Journalist, Cherry Park

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Cherry Park is an experienced freelance journalist and reporter who specializes in features, news, and news analysis, in print and online. She has written extensively in the areas of health and safety, fire safety, employment, HR, recruitment, rewards, pay and benefits, market research, environment, and metallurgy, and she also conducts research.
March 1, 2013


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International Fire Code: Not International at All

The International Building Code (IBC) and the International Fire Code (IFC) are compatible US-based model codes in the sense that other jurisdictions may adopt and adapt them.

They have been adopted in most of the United States and territories such as the US Virgin Islands. However, despite their misleading titles, the codes cannot be said to be international in any sense, since they have not been adopted elsewhere.

The IBC and the IFC are published every three years by the International Code Council (ICC), a group formed in the US in 2003. The latest revisions were published in 2012. The IBC deals with fire prevention in the construction and design of new buildings, while the IFC is concerned with fire prevention and fire risks once a building or facility has been completed and occupied.

2012 International Fire Code
The 2012 IFC aims to safeguard public health and safety by addressing conditions hazardous to life and property from fire, explosion, the handling or use of hazardous materials, and the use and occupancy of buildings and premises. It establishes minimum regulations for fire prevention and fire protection systems.

The code regulates minimum fire safety requirements for buildings, facilities, storage, and processes. It addresses fire prevention, fire protection, life safety, and the storage and use of hazardous materials, providing a total approach of controlling hazards (whether indoors or outdoors) at all buildings and sites.

According to the ICC, the purpose of the IFC is to establish “minimum requirements consistent with nationally recognized good practice for providing a reasonable level of life safety and property protection from the hazards of fire, explosion or dangerous conditions in new and existing buildings, structures and premises and to provide safety to fire fighters and emergency responders during emergency operations.”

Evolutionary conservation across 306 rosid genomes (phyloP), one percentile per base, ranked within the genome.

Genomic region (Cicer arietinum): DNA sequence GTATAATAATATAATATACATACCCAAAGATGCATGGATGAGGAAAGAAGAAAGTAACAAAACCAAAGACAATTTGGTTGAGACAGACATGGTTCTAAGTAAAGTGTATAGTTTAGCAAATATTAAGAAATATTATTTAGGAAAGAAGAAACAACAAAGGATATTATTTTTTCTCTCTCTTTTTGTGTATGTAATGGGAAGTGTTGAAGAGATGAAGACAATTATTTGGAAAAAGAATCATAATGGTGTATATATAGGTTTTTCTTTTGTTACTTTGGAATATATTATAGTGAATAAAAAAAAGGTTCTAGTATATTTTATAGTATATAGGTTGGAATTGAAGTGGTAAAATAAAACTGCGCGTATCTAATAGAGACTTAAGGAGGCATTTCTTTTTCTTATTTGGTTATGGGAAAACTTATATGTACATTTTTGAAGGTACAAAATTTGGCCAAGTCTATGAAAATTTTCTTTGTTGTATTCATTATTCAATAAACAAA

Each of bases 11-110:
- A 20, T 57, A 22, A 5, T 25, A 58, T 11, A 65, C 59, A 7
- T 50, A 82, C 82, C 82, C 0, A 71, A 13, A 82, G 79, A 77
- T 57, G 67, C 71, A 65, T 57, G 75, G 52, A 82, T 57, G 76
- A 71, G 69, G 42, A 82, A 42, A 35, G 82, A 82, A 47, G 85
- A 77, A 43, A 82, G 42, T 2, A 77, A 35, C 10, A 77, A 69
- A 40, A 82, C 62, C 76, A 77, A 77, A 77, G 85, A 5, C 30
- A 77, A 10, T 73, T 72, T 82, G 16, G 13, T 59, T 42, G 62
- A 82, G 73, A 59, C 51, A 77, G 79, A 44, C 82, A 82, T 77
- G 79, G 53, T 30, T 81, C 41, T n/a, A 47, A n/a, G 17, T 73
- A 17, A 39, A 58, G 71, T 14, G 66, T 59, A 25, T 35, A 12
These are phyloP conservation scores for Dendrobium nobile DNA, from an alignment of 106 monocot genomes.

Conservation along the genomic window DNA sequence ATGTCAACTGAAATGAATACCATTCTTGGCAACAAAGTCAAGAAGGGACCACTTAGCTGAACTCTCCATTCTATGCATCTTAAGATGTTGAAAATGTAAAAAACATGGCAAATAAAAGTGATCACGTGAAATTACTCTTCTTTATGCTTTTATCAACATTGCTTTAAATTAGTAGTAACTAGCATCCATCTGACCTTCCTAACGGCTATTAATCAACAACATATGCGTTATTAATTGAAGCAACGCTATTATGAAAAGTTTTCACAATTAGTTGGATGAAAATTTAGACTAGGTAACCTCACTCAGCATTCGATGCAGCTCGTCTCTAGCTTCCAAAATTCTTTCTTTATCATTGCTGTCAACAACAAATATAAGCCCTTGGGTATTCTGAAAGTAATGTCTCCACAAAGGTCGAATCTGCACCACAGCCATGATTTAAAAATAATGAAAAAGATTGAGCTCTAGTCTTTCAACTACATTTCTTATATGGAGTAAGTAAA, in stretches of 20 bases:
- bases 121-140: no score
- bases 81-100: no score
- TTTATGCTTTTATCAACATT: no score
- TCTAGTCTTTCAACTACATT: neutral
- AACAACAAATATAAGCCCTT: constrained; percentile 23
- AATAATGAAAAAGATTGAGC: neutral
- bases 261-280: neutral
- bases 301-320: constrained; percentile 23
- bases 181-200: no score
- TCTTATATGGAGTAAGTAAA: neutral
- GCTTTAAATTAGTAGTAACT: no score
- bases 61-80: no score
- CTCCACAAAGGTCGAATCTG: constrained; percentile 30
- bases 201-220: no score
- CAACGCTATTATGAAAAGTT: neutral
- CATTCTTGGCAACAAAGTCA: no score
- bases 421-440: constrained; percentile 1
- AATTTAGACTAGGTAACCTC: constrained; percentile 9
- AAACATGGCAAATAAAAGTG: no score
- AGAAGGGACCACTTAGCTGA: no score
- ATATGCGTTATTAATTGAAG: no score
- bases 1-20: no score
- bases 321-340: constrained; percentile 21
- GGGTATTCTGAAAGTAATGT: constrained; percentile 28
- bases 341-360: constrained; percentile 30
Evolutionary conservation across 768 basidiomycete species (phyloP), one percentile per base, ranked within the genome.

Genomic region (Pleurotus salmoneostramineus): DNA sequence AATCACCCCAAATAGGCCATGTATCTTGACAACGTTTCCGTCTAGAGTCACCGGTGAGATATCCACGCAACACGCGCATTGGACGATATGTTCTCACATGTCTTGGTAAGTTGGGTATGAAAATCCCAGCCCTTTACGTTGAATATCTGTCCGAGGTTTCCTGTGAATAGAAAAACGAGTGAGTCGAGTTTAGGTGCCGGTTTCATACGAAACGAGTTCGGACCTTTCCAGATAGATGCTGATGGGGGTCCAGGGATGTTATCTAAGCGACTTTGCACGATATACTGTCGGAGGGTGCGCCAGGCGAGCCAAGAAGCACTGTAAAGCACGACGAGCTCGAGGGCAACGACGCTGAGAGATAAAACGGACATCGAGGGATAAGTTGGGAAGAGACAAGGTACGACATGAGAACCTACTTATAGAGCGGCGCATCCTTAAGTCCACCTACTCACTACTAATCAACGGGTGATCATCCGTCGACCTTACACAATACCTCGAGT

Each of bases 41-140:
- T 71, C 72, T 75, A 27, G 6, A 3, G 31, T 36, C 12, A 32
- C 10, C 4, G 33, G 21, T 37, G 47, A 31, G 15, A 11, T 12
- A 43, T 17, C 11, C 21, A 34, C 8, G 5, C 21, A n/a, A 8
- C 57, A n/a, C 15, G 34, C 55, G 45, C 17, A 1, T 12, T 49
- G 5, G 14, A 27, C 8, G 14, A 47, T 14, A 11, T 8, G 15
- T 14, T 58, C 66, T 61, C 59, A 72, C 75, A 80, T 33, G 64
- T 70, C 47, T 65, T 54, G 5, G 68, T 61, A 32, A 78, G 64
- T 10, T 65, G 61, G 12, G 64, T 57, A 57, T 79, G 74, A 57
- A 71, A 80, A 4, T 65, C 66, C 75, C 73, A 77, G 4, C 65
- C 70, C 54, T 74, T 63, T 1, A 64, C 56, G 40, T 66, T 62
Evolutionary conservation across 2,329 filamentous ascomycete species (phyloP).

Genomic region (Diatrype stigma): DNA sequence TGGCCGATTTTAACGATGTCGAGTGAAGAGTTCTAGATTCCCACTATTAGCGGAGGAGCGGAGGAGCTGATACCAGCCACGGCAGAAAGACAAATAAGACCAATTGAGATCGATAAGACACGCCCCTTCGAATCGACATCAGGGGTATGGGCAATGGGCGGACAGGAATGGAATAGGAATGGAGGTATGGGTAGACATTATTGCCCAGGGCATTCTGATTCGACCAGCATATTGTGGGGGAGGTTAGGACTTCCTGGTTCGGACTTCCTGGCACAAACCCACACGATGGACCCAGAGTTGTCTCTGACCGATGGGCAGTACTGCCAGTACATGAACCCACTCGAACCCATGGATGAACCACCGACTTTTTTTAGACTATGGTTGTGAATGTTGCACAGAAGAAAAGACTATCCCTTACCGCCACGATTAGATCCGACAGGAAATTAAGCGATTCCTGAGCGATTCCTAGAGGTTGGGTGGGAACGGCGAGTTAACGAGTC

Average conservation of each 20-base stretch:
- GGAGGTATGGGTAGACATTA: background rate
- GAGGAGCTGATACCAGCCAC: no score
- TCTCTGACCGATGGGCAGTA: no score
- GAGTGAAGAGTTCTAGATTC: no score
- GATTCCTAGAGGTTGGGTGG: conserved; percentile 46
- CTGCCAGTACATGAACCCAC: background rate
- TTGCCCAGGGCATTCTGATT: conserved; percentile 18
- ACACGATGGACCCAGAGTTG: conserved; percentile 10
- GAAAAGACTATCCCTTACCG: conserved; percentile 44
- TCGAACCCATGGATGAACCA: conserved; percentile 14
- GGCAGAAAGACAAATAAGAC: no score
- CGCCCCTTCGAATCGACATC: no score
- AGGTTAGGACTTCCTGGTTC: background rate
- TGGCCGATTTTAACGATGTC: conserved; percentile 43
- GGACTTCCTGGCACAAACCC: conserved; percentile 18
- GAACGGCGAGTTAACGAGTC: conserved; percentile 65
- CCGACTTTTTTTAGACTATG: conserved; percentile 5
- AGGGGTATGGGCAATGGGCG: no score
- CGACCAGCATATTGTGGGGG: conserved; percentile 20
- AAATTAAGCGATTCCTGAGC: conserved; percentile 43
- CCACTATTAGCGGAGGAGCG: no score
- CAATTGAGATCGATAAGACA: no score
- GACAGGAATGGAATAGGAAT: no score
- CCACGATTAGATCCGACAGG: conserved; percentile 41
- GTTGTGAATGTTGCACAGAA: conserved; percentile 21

The IFC topics include “general precautions, emergency planning and preparedness, fire department access and water supplies, automatic sprinkler systems, fire alarm systems, special hazards, and the storage and use of hazardous materials.”

According to the ICC, key changes to the latest edition of the fire code include:


  • Revised definitions for health, day and ambulatory care occupancies clarify how they are classified.
  • New requirements for photovoltalic solar cells on roofs will help ensure safe fire fighting operations.
  • Mass notification fire alarm systems with text displays and captions are now required in Group A stadiums and grandstands with an occupant load of 15,000 or more.
  • The automatic sprinkler protection requirements for manufacturing, display and storage of upholstered furniture were clarified.
  • Portable fire extinguishers are now required in Group A, B, and E occupancies regardless of automatic sprinkler system protection.
  • Requirements for dry cleaning plants using Class III-A and III-B combustible liquids were relaxed.
  • New provisions in the semiconductor fabrication facility requirements address sub-atmospheric pressure gas systems.
  • Dust deflagration hazards must be reviewed, analyzed and engineering or administrative controls are now required to be documented and implemented in the IFC hazardous material provisions.
  • Code text addressing automated LP-Gas cylinder exchange cabinets was added.



Fire regulations around the world
Australia has its own building code. Europe uses Eurocodes as models for structural design. Canada has its own model building code, which forms the basis for all of its provincial building codes. Even Russia and South Africa have their own versions of building regulations. Most of these building codes incorporate aspects of fire prevention.